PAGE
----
Figure 6. Structure of apps folder
To test the application that you build, you will need to publish it to a local Worklight server. IBM Worklight Studio V5 contains a local server that can be used to test the app you created above by building and running the app. Right-click on the app and select Build All and Deploy. This will start the local server on port 8080, activate the project, and deploy the app for you to test in a browser.
Figure 7. Build and deploy the app on the local server
You can see the progress of the events in the console (Figure 8).
Figure 8. Local server console
Now you can access the local server's server console by navigating to http://localhost:8080/console in your browser. You should see the Todo app that you just deployed.
Figure 9. Access the local server console
This “Hello World” application will demonstrate the first iteration of the development build and simulation to help familiarize you with the process, and will be used in Part 2 for filling in actual screen and application logic for the Todo application to showcase the full Worklight application development model. To build this starter application:
- Download the libraries
For this example, you need to download these JQuery libraries:
Figure 10. JQuery details
- Move the files into Worklight
Move these files to the common/js folder:
Move these files to the common/css folder:
Add the appropriate code your Todo.html file so it matches that shown in Figure 11.
Figure 11. Reference JQuery library in the Todo app
- Create device-specific environments
Because you intend to build the Todo application for both Android and iPhone devices, you need to create a Worklight environment for each device type. Look for the blue Worklight button in your toolbar, click on the down-arrow right next to it and select Worklight Environment from the drop-down list (Figure 12).
Figure 12. Select device wizard
Choose iPhone and Android phones and tablets from the list and click Finish (Figure 13). This will create an additional project for Android and additional folder structure within ToDo.
Figure 13. Create device-specific folders
Make sure you have XCode installed before testing the iPhone environment. There are instructions for setting up your iOS development environment in Module 2.1 and Module 3.1 of the Worklight documentation documentation. Likewise, be sure you have installed the Android SDK, ADT (Android Developer Tools) Eclipse plugin, and created a new AVD (Android Virtual Device; Android 2.2 is recommended). Instructions for setting up your Android environment are in Modules 2.2 and 3.2 of the Worklight documentation.
After you have your source code ready to deploy, simply right-click on your Android application and select Run as... > Build All and Deploy (Figure 15). A new folder should appear in your workspace with the title of your application: Name of our AppAndroid.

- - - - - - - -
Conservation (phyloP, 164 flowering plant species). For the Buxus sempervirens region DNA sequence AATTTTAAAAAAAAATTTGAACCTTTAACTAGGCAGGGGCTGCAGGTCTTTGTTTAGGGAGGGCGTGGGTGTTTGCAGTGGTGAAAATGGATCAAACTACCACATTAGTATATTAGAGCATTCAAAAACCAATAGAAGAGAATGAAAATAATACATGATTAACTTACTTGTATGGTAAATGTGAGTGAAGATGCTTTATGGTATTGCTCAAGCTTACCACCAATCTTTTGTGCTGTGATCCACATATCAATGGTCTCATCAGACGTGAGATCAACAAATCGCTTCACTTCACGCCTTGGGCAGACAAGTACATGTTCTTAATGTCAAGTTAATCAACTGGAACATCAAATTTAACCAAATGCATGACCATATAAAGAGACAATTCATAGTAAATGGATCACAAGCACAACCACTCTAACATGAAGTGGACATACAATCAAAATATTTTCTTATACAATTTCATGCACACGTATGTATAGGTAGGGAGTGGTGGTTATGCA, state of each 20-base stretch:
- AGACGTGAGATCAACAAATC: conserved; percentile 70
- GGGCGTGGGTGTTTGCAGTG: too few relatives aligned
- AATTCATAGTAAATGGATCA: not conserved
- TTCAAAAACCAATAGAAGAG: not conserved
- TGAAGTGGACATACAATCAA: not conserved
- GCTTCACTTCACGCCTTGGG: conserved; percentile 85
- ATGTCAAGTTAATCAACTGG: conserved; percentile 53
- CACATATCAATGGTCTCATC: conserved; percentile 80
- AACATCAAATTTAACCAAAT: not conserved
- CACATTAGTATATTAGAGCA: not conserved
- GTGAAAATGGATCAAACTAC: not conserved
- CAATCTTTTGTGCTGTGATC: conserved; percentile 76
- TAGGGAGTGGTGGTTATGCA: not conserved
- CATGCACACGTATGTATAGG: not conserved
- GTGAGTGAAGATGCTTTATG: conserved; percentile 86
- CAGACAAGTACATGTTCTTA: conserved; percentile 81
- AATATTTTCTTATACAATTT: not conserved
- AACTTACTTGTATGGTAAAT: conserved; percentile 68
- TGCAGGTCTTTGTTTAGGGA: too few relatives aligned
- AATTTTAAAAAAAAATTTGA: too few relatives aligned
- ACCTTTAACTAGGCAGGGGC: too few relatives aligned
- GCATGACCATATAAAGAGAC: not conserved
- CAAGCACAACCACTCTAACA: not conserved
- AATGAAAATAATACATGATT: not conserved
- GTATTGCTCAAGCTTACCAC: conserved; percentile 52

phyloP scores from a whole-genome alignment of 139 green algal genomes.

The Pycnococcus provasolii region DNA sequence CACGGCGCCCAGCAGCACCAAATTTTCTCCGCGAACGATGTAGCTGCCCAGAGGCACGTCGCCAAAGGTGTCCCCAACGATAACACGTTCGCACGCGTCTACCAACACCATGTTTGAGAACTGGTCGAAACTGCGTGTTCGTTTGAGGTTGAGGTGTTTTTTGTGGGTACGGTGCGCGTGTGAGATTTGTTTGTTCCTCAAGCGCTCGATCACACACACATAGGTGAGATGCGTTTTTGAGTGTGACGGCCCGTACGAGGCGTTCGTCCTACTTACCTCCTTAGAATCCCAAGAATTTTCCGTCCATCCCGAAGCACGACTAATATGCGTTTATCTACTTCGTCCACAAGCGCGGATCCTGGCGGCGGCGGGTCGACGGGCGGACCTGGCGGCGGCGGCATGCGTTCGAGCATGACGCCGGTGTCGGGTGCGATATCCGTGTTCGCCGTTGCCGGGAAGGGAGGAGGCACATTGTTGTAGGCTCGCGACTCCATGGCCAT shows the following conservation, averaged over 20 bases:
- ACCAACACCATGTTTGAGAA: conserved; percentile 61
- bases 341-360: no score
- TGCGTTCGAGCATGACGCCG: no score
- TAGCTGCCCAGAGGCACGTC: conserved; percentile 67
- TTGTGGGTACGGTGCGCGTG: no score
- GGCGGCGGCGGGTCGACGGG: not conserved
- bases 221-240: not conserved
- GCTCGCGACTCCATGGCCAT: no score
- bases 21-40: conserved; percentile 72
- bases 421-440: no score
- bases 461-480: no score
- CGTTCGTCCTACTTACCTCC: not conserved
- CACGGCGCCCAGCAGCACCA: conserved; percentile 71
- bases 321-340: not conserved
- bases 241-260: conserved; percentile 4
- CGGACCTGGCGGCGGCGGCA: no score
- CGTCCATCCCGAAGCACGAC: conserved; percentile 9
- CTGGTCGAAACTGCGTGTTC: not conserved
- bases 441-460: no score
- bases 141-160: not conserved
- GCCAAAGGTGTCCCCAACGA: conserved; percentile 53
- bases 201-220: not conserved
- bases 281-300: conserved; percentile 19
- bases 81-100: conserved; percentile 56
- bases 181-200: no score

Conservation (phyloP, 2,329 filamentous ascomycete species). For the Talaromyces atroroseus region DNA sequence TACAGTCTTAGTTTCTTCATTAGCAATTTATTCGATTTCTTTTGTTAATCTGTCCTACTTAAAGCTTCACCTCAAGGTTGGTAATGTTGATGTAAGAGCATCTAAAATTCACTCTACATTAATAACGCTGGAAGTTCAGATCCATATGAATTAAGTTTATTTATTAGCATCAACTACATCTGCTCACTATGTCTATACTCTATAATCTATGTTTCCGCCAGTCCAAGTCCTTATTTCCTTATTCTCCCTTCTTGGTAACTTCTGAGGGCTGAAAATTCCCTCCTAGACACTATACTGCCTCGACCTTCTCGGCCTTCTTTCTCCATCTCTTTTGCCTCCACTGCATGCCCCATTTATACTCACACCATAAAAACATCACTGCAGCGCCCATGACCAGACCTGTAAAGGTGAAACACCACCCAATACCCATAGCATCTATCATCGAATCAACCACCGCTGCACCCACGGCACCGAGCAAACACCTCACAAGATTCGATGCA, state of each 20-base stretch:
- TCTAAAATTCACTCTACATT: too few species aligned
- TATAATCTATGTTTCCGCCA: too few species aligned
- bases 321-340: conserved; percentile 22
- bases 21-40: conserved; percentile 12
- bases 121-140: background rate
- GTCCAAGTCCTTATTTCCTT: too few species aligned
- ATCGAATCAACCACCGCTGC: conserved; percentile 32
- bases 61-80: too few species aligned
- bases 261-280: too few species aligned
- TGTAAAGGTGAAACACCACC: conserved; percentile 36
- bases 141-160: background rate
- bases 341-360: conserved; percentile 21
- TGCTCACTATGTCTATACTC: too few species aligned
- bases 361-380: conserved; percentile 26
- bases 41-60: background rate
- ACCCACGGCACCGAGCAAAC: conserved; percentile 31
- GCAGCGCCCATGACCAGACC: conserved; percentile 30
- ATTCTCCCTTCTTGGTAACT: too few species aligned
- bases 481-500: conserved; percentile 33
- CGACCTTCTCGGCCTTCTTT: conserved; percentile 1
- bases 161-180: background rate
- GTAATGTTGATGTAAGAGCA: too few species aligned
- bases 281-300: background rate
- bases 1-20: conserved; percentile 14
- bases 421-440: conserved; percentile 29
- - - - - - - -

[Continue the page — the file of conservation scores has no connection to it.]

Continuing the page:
Figure 14. Build and deploy
Next, right-click that project and select Run as.. > Android Application (Figure 13). If you have an actual Android phone connected via USB with developer mode enabled in the settings, the application will automatically run there, otherwise it will run in the existing AVD (Android Virtual Device). This will launch the emulator and display the “Hello World” string you entered above (Figures 16 and 17).
Figure 15. Run Android app
Figure 16. Android app test
The steps to deploy your application on an iOS device are similar to the Android process. Right-click on your iPhone application and select Run as... > Build All and Deploy and then click Run as XCode Project (Figure 17). In Xcode, you simply select either an actual device, or the iPhone or iPad simulator, then click the Run button (Figure 18). Figure 19 shows the application running in an iPhone environment.
Figure 17. Build and deploy iOS app
Figure 18. Select device or simulator for testing
Figure 19. iPhone app test
In this introductory article, you setup a Worklight development environment and built a simple “Hello World” sample application for iPhone and Android. Because the setup included the Worklight server runtime and all the supporting software, you are ready to begin adding application logic and content to your Todo app. These steps provided a preview of how you will iterate through the development workflow of creating an app and testing it on a device or simulator.
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Jeremy Nortey is a Software Developer for the IBM Mobile Foundation within Software Group. He develops software and quality assurance for mobile solutions. He specializes in iOS and dabbles in building native apps for the iPhone in his spare time. His hobbies include soccer and running.
Carlos Andreu is a Software Developer in IBM Software Group. He is currently working on the creation of a framework to build Hybrid, Android and iOS applications. His interests range from following the latest trends and tech blogs, to reading, television, and enjoying to all kinds of music. You can learn more about him at http://dev.yapr.org/carlosandreu.
Raj Balasubramanian is a Product Architect for IBM Software Group working on the IBM Mobile Foundation. He leads the client-services interaction for the IBM Worklight and IBM Mobile Foundation. Prior to his development role, he lead customer engagements delivering application and infrastructure related projects around SOA, BPM, Web 2.0 and Portal technologies. His interests range from anything technical to history, math and physics. He is currently pursuing his PhD at University of Texas at Austin. You can read about his past technical and personal escapades on his personal blog Gurukulam at http://balasubramanians.com/blog.